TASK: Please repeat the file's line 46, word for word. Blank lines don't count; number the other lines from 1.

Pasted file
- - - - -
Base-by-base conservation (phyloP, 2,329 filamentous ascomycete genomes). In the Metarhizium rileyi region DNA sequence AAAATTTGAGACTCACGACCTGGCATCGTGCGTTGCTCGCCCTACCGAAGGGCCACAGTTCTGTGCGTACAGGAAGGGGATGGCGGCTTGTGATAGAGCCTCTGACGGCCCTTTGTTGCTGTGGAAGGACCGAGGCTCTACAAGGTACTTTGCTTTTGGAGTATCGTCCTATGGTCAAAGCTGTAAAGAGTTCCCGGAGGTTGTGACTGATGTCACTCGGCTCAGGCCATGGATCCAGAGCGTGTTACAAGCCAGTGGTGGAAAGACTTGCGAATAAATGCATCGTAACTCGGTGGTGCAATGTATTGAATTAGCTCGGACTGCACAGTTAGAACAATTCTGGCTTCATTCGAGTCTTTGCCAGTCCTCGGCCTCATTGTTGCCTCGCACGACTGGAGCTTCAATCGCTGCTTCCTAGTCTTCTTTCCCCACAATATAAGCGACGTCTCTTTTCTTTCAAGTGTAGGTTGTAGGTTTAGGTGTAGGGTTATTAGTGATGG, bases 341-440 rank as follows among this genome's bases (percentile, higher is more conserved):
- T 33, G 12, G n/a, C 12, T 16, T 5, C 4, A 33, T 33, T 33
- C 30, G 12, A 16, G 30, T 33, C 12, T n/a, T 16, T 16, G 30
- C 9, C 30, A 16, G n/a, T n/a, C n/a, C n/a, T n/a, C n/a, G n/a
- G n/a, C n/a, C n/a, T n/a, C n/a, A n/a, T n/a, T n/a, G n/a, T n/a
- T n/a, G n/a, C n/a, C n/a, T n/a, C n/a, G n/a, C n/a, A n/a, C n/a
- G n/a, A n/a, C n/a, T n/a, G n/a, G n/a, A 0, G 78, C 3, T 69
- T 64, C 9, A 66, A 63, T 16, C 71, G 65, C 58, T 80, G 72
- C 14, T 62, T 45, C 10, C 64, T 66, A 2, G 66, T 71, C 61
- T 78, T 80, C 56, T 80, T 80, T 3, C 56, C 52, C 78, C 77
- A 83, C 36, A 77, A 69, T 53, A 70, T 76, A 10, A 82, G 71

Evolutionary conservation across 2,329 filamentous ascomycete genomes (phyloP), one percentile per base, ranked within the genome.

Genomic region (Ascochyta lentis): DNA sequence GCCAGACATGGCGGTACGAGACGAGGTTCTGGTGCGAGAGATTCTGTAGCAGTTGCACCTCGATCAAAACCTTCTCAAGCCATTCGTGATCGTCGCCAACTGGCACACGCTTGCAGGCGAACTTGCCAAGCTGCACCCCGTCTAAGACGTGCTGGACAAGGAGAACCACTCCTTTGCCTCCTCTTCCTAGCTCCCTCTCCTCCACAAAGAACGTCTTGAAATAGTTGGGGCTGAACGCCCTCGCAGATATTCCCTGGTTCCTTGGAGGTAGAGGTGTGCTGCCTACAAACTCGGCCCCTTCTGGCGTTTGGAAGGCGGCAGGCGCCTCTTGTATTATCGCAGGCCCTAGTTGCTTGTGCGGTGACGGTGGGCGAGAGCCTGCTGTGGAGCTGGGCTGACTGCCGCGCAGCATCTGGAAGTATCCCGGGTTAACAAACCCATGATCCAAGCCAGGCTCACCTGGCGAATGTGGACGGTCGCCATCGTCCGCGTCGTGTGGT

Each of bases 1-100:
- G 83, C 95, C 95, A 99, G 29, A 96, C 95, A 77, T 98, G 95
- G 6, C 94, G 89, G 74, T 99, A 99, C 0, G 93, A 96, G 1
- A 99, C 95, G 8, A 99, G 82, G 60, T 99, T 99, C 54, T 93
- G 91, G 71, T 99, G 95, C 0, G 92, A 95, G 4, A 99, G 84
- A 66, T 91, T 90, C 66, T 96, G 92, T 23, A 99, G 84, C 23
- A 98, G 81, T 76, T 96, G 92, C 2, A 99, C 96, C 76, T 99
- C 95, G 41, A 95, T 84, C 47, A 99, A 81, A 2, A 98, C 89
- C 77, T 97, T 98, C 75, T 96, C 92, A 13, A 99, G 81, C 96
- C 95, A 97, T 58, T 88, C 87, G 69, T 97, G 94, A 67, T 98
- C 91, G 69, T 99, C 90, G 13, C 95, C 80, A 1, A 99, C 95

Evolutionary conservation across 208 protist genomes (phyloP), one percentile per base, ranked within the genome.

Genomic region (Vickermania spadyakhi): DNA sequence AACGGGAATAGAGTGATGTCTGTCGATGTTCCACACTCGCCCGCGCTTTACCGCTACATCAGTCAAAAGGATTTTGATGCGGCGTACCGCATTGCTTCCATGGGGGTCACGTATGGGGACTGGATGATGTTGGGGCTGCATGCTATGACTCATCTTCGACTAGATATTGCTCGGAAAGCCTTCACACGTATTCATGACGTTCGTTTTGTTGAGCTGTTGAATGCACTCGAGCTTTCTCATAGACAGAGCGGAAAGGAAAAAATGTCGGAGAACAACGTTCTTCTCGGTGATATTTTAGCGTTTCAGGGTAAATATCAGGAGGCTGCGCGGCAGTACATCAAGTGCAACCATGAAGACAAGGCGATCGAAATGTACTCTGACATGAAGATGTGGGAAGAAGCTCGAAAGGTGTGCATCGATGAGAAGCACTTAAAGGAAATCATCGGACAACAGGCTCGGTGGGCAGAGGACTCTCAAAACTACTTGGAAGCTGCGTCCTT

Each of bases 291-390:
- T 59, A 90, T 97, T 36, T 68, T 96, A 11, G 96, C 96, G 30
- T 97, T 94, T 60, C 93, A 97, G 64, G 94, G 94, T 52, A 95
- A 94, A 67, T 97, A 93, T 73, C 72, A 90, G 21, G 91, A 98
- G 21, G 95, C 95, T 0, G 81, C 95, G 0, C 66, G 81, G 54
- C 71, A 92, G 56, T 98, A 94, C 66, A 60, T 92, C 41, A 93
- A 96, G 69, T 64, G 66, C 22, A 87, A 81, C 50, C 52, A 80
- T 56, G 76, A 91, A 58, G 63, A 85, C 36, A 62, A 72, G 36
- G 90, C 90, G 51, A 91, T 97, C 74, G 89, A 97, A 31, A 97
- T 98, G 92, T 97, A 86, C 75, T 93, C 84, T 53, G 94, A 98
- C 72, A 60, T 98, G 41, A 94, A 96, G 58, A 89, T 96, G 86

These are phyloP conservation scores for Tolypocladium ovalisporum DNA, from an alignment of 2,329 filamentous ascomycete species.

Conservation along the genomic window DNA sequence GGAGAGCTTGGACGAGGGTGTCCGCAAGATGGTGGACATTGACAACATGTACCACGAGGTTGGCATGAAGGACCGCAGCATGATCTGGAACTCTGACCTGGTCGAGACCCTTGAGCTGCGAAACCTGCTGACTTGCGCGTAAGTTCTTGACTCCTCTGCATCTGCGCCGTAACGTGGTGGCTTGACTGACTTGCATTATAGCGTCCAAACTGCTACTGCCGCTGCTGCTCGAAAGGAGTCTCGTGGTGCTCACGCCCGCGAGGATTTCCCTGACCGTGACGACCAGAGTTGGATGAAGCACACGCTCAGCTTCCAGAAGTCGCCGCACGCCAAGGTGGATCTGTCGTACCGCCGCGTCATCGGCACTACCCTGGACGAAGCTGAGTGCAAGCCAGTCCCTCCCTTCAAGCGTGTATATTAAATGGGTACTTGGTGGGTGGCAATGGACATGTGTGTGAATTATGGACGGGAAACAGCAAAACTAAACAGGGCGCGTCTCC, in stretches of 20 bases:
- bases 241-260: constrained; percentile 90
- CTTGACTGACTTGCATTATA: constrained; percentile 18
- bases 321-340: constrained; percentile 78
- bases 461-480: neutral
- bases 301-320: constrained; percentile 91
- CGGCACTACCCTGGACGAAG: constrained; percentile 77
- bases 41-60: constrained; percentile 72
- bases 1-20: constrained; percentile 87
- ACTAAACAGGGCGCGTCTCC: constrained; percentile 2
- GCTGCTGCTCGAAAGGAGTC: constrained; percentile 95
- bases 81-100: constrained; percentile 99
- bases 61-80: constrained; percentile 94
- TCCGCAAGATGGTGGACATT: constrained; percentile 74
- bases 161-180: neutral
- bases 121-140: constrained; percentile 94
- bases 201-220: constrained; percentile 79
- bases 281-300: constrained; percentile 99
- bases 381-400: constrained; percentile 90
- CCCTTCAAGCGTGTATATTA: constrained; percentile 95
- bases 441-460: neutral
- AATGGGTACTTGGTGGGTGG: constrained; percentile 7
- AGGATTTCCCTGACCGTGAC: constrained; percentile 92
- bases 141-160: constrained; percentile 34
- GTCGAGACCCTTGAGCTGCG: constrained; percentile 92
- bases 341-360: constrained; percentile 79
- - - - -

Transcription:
- bases 41-60: constrained; percentile 72